I came to the steep and rocky part of the road at about 1:35 pm, having once again missed the sandy turnoff from long ago. I didn't get photos of this steep part when going into the canyon: I was too busy looking for potential turnaround points in case the road suddenly dropped off into nothing. After all, it was supposed to be damaged!

- Where was the road damaged? I saw "Road Damaged Ahead" signs on both the northeast entrance near the lookout and the southwest entrance near Elgin. I think the damage was on the section between the canyon and Elgin, beyond the sandy turnoff I didn't find, though maybe the signs referred to the washed out lower canyon. Really, though, the upper section of the road just below the saddle was enough to give me pause when driving into the canyon. I drove cautiously, all the while considering the possibility of having to back up should there be a washout below me. Would there be a turnaround point ahead? A washout? Theoretically one can back out of anything one can get into, but when going downhill, that theory does not always apply. Gravity helps you while going down; it will hinder you if you try to back up. So I was cautious. I went downhill slowly, straining my eyes while trying to see through and around bushes that nearly blocked my view. -

Coming back out - and on the farthest reaches in, almost eight miles from the lookout and about four miles from Elgin - the heat and rocks and endless nature of the canyon defeated me, made me irritable at roads gone bad: roads poorly maintained for lack of required claim assessment work, roads inverted in their nature by being worse in the upper stretches, and better in the lower, than they had been in the past.

And so, feeling defeated, I left - slowly but surely, using 4WD on lengths of road that didn't need more than 2WD in the past, and using 2WD where 4WD had been required. I left, and looking once again back down the canyon from the last saddle overlook, I did see, finally, that maybe I had just left some in-between world, half here and now, half there and then.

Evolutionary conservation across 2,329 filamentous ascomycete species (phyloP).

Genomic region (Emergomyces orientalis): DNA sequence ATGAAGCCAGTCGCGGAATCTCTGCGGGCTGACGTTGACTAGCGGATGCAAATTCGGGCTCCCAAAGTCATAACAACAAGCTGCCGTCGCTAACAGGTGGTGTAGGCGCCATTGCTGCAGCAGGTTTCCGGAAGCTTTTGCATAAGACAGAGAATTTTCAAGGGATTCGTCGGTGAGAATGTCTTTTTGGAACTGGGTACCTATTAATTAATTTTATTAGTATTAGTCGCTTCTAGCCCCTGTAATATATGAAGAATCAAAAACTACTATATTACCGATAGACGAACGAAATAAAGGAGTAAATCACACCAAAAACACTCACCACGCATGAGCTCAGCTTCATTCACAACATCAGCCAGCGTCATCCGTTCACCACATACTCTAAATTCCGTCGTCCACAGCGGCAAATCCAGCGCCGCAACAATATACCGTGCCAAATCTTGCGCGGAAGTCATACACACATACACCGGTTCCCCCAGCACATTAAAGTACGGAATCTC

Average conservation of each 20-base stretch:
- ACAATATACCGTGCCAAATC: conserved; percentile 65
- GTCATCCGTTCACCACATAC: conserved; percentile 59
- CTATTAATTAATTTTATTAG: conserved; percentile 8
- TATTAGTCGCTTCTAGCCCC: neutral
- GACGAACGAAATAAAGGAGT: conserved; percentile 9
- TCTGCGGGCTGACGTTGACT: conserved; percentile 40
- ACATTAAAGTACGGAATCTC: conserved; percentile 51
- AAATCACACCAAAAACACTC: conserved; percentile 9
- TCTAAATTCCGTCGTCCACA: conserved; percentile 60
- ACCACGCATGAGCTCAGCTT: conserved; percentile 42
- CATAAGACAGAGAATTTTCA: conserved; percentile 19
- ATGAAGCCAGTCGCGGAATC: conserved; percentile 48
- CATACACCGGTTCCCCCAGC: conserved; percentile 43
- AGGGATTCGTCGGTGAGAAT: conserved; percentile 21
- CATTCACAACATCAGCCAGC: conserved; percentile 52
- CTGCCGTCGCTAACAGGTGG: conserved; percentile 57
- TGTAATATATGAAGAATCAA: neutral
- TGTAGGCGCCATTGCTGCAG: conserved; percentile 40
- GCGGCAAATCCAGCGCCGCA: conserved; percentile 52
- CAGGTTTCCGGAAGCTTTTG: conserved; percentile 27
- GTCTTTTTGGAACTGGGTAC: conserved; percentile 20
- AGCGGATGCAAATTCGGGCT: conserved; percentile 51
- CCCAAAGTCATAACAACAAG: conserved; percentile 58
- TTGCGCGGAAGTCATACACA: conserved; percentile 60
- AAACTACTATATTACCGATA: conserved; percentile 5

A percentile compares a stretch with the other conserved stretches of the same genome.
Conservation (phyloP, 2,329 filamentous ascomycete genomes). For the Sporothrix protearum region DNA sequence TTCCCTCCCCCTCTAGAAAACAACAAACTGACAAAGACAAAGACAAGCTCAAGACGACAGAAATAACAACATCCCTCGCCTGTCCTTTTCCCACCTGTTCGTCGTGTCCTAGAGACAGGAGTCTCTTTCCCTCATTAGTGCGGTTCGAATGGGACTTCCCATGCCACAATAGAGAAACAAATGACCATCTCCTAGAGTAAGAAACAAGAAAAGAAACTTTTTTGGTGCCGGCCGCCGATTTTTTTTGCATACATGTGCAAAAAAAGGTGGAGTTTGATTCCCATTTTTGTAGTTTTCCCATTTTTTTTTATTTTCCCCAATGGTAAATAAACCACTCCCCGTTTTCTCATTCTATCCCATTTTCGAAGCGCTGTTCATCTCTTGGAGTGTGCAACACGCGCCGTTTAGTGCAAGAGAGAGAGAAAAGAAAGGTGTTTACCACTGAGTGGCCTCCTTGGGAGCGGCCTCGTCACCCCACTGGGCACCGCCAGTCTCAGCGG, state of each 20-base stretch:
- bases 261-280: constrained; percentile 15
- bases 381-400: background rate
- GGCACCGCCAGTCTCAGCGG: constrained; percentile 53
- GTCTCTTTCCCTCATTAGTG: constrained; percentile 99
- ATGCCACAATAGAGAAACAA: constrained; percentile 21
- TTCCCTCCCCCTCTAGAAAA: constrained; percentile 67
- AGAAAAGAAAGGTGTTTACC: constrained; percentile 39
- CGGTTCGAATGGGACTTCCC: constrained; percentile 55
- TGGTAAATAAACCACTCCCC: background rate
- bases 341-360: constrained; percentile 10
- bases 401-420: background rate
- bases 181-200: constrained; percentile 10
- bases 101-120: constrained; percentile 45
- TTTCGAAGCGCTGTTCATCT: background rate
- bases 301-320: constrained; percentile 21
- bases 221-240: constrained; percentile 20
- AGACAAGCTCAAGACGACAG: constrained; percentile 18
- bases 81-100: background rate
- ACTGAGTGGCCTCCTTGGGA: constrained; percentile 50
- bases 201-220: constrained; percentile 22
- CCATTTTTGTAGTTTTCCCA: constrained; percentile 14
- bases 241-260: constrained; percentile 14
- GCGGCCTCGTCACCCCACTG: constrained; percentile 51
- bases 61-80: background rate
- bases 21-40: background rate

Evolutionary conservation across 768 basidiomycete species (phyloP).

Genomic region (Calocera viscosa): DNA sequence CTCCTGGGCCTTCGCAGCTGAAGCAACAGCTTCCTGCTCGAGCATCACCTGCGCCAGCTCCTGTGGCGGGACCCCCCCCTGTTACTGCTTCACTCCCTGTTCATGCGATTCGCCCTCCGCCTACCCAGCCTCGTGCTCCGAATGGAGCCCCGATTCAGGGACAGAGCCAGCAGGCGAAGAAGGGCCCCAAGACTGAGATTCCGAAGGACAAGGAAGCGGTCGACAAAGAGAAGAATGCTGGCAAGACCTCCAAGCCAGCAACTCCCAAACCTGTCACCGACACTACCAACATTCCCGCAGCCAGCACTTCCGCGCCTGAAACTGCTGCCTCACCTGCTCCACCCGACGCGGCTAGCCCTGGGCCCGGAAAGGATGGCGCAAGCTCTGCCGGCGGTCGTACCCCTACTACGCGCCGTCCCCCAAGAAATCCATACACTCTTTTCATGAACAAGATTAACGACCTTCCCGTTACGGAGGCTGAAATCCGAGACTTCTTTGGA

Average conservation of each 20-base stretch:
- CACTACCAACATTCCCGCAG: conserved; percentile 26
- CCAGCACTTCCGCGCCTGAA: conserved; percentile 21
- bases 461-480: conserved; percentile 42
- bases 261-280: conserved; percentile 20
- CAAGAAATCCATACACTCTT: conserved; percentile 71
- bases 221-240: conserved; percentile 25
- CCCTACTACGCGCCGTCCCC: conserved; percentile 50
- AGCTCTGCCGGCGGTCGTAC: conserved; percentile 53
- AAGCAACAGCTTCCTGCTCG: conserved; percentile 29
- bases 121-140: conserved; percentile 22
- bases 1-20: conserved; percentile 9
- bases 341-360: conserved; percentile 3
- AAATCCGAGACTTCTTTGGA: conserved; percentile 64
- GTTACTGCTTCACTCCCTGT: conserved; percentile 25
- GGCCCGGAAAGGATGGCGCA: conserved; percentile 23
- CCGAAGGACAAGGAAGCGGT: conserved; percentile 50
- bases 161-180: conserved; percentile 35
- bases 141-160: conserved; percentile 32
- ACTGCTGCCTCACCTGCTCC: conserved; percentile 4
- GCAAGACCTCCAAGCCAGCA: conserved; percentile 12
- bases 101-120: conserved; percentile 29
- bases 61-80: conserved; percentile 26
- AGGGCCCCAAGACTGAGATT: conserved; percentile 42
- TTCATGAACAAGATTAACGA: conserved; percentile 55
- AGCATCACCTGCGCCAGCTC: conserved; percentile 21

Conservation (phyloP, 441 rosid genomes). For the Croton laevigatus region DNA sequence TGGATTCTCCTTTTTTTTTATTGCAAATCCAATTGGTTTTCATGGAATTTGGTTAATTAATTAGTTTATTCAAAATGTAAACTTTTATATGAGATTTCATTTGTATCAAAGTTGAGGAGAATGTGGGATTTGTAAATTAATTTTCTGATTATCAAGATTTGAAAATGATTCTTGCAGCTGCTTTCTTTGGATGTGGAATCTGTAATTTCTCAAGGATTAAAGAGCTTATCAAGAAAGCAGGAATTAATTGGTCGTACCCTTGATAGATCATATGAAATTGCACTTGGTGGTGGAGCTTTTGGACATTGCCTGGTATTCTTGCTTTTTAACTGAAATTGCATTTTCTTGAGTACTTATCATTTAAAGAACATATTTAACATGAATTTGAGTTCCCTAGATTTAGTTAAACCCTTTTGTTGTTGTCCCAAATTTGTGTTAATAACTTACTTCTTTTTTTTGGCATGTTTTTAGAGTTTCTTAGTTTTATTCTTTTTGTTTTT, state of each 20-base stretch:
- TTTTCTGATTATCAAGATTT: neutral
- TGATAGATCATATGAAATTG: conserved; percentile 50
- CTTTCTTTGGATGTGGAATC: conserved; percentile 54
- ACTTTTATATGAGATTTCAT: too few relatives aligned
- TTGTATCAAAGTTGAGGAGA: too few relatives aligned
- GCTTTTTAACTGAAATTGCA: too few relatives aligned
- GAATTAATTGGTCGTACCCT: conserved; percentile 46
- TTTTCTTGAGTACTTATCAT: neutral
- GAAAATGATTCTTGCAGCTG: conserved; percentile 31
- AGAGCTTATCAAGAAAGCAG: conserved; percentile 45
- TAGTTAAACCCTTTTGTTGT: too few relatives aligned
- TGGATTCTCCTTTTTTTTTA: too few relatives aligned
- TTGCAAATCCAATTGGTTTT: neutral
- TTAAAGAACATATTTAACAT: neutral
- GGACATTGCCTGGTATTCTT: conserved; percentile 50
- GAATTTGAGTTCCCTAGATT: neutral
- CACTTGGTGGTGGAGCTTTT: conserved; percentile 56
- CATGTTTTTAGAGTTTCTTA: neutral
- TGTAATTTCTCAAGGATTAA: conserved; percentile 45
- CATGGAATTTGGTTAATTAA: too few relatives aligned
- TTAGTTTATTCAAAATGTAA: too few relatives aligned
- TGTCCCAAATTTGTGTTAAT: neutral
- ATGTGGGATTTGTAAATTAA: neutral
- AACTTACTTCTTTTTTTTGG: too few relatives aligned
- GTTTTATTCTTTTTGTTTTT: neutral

As usual, the road back, at least from the lookout to Caliente - those last 25 miles or so - was shorter on the way out than on the way in, though not necessarily smoother.


Gaelyn said...

These are the kinds of roads that call my name. And it sure can be like driving into a past. Too bad you didn't find the sandy turnoff, but you went ahead bravely. Thank goodness for 4x4 when needed. Such gorgeous country. Thanks for taking us along.

Anonymous said...

Quite the adventure! Do you ever carry a mountain bike in the back of your truck? Not much fun pedaling uphill over loose rocks on a blazing hot day, but over fairly level ground (or downhill) you can make a lot of distance and time, and thumb your nose at any washouts, fallen logs, etc.; and not having to worry about getting high-centered or otherwise stuck lets you enjoy the surroundings a bit more. I find exploring old roads a lot more fun on a bike than in a truck, if the conditions permit.


Silver Fox said...

The sandy turnoff was probably washed out by the 2005 flood. I think the heat was getting to me, also. I don't have AC in my truck.

I had a great ride on a mountain bike down from the top of Mineral Ridge many years back. Usually, I'm going up and down too much (this road would have been a long walk back up). Truth is, I used to do more of the biking, but usually not in the same areas that I was working. A good thing to think about for next summer, though.